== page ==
October 13, 2016 by Never Mind the BE
In a way, it’s been the retail equivalent of Trump vs Clinton, hasn’t it? I’m talking of course about the all-too-brief (but quite enjoyable to watch!) battle between supermarket giant Tesco and manufacturer Unilever, summarised nicely by Marketing Week. It was “all about Brexit” if we are to believe some newspapers, or at least the resulting state of the Pound and its effect on prices.
As an outsider, I can see both sides of the argument here, really. Unilever see currency issues as increasing costs that needed to be past onto its customers. Tesco, on the other hand, see this as a threat to its margins and/or its price competitiveness. Unilever appeared to be spreading the costs across all of its brands, Tesco saw price hikes of 10% or so as unjustifiable on exchange rate grounds when many of the products were actually made in the UK. And so the circular arguments rumble on, if that’s not a mixed-metaphor.
The bit that interested me was the consumer response (or general lack of it). Prices going up, shelves stripped bare of much-loved Pot Noodles… It really ought to have created more of a stir than it did. Maybe the reason is the general lack of love for both players in this game of retail ping-pong? Big brand manufacturers are generally regarded with suspicion by the average consumer, whilst public distrust of massive supermarket chains has long been legendary. Who knows… would have been fascinating to see the battle go on a little bit longer, if only to see where and when consumers deprived of their soap powder eventually came down off the fence.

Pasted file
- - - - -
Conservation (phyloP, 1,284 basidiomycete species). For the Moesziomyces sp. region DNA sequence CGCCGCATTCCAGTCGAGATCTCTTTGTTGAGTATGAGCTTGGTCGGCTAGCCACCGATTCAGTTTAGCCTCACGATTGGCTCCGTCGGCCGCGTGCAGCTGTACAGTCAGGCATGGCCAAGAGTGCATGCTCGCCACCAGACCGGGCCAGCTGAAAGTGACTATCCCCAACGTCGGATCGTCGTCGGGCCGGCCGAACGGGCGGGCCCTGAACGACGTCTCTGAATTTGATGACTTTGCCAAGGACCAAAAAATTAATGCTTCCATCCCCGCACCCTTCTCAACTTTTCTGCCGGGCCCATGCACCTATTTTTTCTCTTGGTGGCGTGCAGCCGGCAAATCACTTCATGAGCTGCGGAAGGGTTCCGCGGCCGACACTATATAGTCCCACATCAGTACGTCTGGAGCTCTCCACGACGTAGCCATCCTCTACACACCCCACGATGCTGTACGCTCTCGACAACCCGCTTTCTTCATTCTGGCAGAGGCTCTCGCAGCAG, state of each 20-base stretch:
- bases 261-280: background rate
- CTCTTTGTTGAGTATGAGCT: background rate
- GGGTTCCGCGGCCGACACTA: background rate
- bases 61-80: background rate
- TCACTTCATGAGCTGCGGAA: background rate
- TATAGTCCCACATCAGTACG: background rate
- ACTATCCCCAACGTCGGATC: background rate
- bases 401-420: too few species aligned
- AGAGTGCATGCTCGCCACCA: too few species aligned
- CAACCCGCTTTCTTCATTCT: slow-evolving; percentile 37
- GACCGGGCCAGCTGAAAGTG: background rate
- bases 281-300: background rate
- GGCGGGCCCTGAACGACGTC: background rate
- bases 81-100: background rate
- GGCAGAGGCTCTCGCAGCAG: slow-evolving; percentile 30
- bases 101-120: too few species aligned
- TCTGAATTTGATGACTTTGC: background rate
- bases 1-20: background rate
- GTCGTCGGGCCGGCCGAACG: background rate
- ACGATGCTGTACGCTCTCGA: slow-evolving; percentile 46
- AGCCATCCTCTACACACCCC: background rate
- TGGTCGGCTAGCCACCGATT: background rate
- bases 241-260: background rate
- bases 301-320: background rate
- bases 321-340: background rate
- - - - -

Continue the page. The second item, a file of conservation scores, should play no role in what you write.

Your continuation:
Like the Trump-Clinton debates, though, I guess we should try to declare a “winner” on the basis of no real evidence. If forced to make a choice, I’d probably give Tesco a point or two extra… Unilever does have a point when it claims that it doesn’t set retail prices, so supermarkets could choose to absorb the increases themselves if they so wished. At the end of the day, however, Tesco‘s claims that increasing prices because of the rising cost of imports for products that hadn’t been imported anyway was probably a tagline that would resonate a touch more with the consumer – reinforced by media coverage of empty shelves, of course, the emotional significance of which was a far better card to play than boring arguments about price economics! Did they really run out of all those products? I wonder…
Ah yes… and then there’s the media… Unilever is one of the world’s leading manufacturing companies in the FMCG sector, with countless major household brands in its arsenal. Bizarre then that TV news here has, by an large, chosen to dub the company merely as “the makers of Marmite” in almost every headline over the past 24 hours, a product which (to be fair) you either love or hate anyway. And yes – that really is a Marmite-themed wedding you see in the picture!